When the Commission made its calculation, it used a percentage figure to eliminate the non-cable-related investment from the gross pole investment. The Commission calculated this percentage (41.43%) by dividing the figure provided by Group W for gross non-cable-related investment ($72,840,638) by the figure provided by Group W for gross pole investment, excluding lightning arrestors and grounds ($175,819,167).
However, the Commission proceeded to apply this percentage figure to gross pole investment including the costs of lightning arrestors and grounds. The error is apparent. The entire cost of lightning arrestors and grounds (minus depreciation) ought to have been included in the figure for net pole investment, but the Commission instead reduced that cost by a percentage figure. Since the costs of lightning arrestors and grounds were conceded by both parties to be wholly cable-related, the Commission erred by discounting the costs through the use of a wholly irrelevant percentage figure.
We believe the Commission made an additional error when it excluded the cost of guys and anchors from the category of capital costs by classifying it as a non-cable-related investment. Guy wires and anchors are used to counteract the stress caused by wind, storms, the turning of corners and the attachment of wires. They keep the pole standing and therefore benefit all its users.
The Commission reasons that so long as Group W provides whatever additional guys and anchors are made necessary by the additional stress created by the cable attachments, it need not reimburse Alabama Power for a proportionate share of the expense already incurred to anchor the pole. That, however, is only a calculation of incremental costs, and is inconsistent with the statutory definition of the maximum rate. The statutory language is quite clear: the maximum rate is calculated by "multiplying the percentage of the total usable space ... which is occupied by the pole attachment by the sum of the operating expenses and actual capital costs of the utility attributable to the entire pole, duct, conduit, or right of way." 47 U.S.C. § 224(d)(1) (emphasis added). The Senate Report is no less precise, and explains that "[t]he term `operating expenses and actual capital costs of the utility,' as used in S.1547, as reported, refers to the costs to the utilities, irrespective of the CATV attachment, of owning and maintaining poles." Senate Report at 19-20 (emphasis added). The expense of providing guys and anchors is clearly a cost necessary to the maintenance of Alabama Power's poles.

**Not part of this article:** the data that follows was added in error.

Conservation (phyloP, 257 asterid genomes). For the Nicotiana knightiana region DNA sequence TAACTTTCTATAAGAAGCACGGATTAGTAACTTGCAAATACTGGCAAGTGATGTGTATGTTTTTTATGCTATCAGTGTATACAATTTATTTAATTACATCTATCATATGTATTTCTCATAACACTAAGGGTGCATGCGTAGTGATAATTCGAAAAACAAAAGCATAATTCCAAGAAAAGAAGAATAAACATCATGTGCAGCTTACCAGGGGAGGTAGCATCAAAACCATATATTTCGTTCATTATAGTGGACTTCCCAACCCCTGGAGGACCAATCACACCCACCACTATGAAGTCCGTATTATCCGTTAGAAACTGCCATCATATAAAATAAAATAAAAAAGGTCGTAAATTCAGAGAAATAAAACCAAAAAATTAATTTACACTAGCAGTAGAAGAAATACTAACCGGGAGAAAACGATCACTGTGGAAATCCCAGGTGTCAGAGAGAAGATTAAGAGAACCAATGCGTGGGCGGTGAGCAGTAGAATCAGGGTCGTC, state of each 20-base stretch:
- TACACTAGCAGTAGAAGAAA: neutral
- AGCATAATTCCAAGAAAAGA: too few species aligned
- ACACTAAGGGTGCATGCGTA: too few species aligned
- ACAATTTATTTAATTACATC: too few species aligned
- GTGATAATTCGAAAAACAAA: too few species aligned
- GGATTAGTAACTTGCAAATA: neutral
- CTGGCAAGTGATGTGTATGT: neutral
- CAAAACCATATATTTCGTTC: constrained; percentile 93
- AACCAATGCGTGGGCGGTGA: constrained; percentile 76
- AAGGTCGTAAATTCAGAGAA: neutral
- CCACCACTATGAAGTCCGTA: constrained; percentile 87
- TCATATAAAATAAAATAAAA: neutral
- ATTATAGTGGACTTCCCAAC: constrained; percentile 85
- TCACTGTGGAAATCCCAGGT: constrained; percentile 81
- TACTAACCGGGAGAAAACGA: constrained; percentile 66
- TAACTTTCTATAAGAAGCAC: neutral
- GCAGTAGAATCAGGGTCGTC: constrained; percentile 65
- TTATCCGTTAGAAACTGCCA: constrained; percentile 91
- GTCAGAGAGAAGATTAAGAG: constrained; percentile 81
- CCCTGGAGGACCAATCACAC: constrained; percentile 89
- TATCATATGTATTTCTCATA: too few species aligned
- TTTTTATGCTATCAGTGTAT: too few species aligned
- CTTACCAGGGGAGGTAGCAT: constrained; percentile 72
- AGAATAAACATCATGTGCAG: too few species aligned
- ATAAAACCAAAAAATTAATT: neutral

To compute carrying charges, the Commission determines the percentage of pole investment devoted to each of five categories of expenses: administration, maintenance, depreciation, taxes, and cost of capital. The percentage figure for carrying charges is simply the sum of these five calculations. Alabama Power disputes the Commission's calculation of administrative expenses, its calculation of taxes, and its calculation of the cost of capital. We deal with each in turn.
In calculating the percentage figure for general and administrative expenses, the Commission divided the sum of four separate accounts — administrative and general salaries, office supplies, administrative expenses transferred credit, and regulatory commission expenses — by net plant investment. Commission Order at 6, J.A. at 296. Alabama Power argues that the Commission ought to have included nine other accounts as well, claiming that these other accounts were just as applicable to the service provided Group W as the four that were included.
The degree to which each of these accounts is cable-related is an issue we need not decide, for the Commission was clearly in error when it chose to use only cable-related accounts in calculating administrative costs. The Commission was seeking to determine the percentage of investment devoted to administrative and general expenses. When that percentage is multiplied by the net pole investment, it will yield a reasonable estimate of the administrative and general expenses incurred in the maintenance of Alabama Power's poles. In order to determine that percentage, the Commission could have divided pole-related administrative expenses by pole-related investment, cable-related administrative expenses by cable-related investment, or total administrative expenses by total plant investment.
The Commission has refused to allow Alabama Power to normalize its tax expenses in establishing cable attachment rates. Instead, the Commission has employed the flow-through method of accounting to calculate fully allocated costs. Alabama Power challenges this policy, and contends that the normalization of tax benefits does not render an otherwise acceptable rate unjust and unreasonable.
This issue of accounting arises whenever a utility defers some of its current tax liabilities. If the deferred taxes are normalized, then the rates are calculated to reflect the full tax liability in the year in which that liability is incurred. Under flow-through, in contrast, the benefit of the deferral is passed on to the ratepayers, and each year's rates reflect only the cost of those taxes actually paid that year by the utility. Advocates of flow-through claim that it serves to ensure that rates reflect only those expenses actually borne by the utility, while opponents argue that only through normalization can expenses be matched to the customer that receives the related services. See Public Systems v. FERC, 709 F.2d 73, 76 (D.C.Cir.1983).